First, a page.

Bitcoin Options: How to Own The World No. 1 Crypto For Less
The world of investing is characterized predominantly by the maximization of profits. Every year, numerous innovations spring up to help investors profit in whatever capacity and whichever field an opportunity presents itself. One such financial instrument is called Bitcoin options.
Though popularized only in recent times, the concept of options trading dates back to the 17th century. This concept is founded on a financial theory that gives certain permissions and withholds certain rights. Essentially, options are contracts that give an investor or trader holding an option the right (not the obligation) to buy or sell an asset at a predetermined price and date.
Options belong to a class called derivatives, and a key attribute of assets that fall into this class is dependency. This means that the value of options is derived from that of other instruments such as cash, bonds and other derivatives.
Options track underlying assets and then reflect the value to be traded. Across industries, they have proven to be highly useful in generating income, hedging against price movements and profiting from speculative trading.
While the concept can be technical and rather confusing, one thing is for sure: Options are a profitable tool that can definitely become an investor's best friend. In this article, let’s discuss everything you need to know about a particular type of crypto option: Bitcoin options.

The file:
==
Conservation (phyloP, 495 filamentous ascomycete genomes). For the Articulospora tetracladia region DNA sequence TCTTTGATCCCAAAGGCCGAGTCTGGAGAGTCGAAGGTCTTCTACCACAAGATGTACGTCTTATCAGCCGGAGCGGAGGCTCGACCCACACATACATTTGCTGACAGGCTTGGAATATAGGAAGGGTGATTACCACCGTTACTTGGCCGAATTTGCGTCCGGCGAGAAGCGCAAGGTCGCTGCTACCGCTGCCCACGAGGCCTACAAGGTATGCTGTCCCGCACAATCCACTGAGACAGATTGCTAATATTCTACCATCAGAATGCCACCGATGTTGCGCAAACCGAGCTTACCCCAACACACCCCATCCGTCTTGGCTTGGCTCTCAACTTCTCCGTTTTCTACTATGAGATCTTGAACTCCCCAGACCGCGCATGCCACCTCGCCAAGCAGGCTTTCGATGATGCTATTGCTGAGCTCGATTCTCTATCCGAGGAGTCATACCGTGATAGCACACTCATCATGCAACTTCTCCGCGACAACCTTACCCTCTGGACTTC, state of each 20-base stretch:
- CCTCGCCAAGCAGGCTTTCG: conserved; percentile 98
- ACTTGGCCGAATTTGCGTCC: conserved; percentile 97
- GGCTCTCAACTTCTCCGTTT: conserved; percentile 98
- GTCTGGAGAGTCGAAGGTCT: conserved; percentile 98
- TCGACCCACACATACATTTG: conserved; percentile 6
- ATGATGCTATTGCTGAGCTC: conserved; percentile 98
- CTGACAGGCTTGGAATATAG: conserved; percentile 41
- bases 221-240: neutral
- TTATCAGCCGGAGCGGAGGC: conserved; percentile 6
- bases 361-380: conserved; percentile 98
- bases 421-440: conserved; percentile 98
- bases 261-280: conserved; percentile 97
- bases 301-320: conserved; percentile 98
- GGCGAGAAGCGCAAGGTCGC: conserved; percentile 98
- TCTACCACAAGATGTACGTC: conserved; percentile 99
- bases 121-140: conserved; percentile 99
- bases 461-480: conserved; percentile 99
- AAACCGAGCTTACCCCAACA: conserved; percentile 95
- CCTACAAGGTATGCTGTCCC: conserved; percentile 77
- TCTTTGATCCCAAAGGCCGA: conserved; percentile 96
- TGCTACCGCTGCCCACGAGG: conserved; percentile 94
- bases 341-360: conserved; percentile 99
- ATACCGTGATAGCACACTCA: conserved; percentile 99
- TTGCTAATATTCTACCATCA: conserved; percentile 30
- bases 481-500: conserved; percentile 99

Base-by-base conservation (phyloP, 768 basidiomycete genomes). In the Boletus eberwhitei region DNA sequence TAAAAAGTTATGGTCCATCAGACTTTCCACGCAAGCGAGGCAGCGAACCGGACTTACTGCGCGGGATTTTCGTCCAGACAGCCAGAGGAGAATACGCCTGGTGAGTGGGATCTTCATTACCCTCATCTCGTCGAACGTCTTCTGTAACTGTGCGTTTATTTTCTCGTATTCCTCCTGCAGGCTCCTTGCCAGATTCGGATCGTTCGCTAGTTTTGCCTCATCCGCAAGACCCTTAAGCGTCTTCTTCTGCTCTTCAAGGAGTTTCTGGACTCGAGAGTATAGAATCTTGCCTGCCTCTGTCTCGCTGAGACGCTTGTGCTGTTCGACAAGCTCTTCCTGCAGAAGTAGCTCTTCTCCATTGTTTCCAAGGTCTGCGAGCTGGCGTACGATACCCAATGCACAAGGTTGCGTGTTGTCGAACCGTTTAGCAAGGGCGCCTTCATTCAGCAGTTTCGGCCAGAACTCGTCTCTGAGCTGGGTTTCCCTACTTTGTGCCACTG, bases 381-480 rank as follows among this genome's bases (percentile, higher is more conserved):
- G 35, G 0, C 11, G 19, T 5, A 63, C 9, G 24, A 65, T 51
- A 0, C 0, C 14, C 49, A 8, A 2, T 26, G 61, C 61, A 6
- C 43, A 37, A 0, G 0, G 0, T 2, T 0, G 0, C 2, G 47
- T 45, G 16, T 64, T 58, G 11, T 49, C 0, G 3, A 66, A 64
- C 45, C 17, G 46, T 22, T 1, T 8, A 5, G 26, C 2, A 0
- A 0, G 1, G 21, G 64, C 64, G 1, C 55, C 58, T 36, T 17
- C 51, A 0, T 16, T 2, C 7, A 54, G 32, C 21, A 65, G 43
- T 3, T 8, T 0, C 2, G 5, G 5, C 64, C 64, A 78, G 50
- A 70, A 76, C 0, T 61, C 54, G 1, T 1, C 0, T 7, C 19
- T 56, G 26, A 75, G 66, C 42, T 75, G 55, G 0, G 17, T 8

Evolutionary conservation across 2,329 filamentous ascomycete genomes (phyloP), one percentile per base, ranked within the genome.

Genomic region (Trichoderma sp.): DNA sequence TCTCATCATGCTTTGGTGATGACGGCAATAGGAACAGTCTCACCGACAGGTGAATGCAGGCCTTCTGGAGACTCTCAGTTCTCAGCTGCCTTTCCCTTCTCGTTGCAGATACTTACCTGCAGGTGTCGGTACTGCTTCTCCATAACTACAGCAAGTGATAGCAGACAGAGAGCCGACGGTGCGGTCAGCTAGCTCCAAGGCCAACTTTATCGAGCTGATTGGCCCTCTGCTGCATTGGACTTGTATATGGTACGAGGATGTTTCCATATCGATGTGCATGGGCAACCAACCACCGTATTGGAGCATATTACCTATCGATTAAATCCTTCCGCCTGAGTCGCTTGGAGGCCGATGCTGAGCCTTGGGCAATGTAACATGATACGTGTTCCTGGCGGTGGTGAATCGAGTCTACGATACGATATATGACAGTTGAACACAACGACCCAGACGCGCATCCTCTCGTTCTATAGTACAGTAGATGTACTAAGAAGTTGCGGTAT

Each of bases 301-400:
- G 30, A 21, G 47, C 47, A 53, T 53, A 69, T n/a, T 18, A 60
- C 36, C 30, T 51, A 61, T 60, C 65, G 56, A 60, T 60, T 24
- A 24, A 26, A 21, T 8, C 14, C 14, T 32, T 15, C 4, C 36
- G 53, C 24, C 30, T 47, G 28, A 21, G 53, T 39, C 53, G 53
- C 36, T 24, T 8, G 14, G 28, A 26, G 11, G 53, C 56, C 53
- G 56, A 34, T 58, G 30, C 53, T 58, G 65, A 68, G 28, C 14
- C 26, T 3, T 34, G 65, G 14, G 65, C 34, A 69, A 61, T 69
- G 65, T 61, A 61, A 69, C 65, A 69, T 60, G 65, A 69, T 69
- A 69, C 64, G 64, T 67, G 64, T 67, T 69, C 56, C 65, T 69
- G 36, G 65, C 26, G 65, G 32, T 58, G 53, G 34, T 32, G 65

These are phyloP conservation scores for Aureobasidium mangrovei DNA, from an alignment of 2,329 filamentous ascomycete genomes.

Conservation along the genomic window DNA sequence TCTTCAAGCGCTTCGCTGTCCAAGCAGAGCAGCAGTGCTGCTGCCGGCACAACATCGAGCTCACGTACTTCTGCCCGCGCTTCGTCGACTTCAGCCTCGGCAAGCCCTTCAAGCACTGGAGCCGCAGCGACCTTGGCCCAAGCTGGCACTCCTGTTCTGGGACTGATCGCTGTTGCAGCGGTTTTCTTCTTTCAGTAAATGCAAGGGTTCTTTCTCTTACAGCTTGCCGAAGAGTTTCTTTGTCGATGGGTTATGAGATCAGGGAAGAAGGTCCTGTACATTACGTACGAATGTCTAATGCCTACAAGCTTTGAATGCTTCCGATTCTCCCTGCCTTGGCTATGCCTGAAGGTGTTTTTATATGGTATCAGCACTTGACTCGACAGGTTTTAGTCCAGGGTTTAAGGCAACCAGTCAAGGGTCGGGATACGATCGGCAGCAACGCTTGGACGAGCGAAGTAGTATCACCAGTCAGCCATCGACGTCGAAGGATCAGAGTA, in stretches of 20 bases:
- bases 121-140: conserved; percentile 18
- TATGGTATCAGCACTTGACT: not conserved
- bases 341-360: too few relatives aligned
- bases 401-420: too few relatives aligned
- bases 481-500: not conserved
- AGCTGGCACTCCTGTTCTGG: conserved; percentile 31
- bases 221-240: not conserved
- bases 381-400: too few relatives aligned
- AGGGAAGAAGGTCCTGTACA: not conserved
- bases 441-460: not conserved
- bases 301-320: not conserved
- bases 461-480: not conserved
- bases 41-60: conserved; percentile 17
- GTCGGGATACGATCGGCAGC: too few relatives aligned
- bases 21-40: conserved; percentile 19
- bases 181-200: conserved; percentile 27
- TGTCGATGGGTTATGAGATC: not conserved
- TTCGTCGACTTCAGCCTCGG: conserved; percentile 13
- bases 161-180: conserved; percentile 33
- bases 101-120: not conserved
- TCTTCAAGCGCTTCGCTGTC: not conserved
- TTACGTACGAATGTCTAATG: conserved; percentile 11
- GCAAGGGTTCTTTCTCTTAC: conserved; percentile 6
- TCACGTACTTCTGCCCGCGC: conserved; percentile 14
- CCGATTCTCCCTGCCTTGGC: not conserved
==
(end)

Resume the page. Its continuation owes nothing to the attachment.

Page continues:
The Rise of Bitcoin: A Short History
Over the past few years, Bitcoin has grown to become a household name evoking a wide range of emotions: Curiosity, hope, fear, skepticism ... and much more.
Its growth over 12 years took the world by surprise. First appearing in a white paper in October of 2008, pseudonymous author(s) Satoshi Nakamoto introduced a concept that would later give centralized financial institutions worldwide a run for their money.
Birthed out of a desire to correct the flaws and misappropriations of the existing financial systems, Bitcoin came as a solution to "rip-off" middlemen and unfair financial regulations. From a value of $1 in 2011 to reaching an all-time high of $68,000 in Nov. 2021, Bitcoin has experienced crazy growth.
Since 2011, Bitcoin has grown from its first use case (as a medium of exchange for pizzas) to being adopted by millions of users and corporations worldwide, using it in their day-to-day transactions. In Sept. 2021, it officially became a legal tender in El Salvador, with more countries looking to follow suit.
While Bitcoin has yet to fully mature, it’s come a long way and kick-started a new chain of events in the world's financial systems.
Are There Options on Bitcoin?
Yes, there are. Bitcoin options exist: Similar to Bitcoin futures, they’re a form of derivatives. They can be defined as "contracts that give an investor or trader the right to buy or sell Bitcoin (but not the obligation) at a given price (strike price) and a specific date (expiration date)."
Bitcoin options trading is preferable to buying Bitcoin, because the cost incurred to buy an option (a premium) is less than that of the actual asset. As opposed to buying and holding Bitcoin, Bitcoin options give you the leverage to take speculative positions (i.e., upward or downward) on BTC's price movement.
Considering how volatile the cryptocurrency asset is, Bitcoin options are a beautiful concept. They allow you to profit from the downward movement in price without actually suffering the loss of holding the currency itself. Bitcoin options also allow you to profit from a spike in price as if you were holding the actual coin.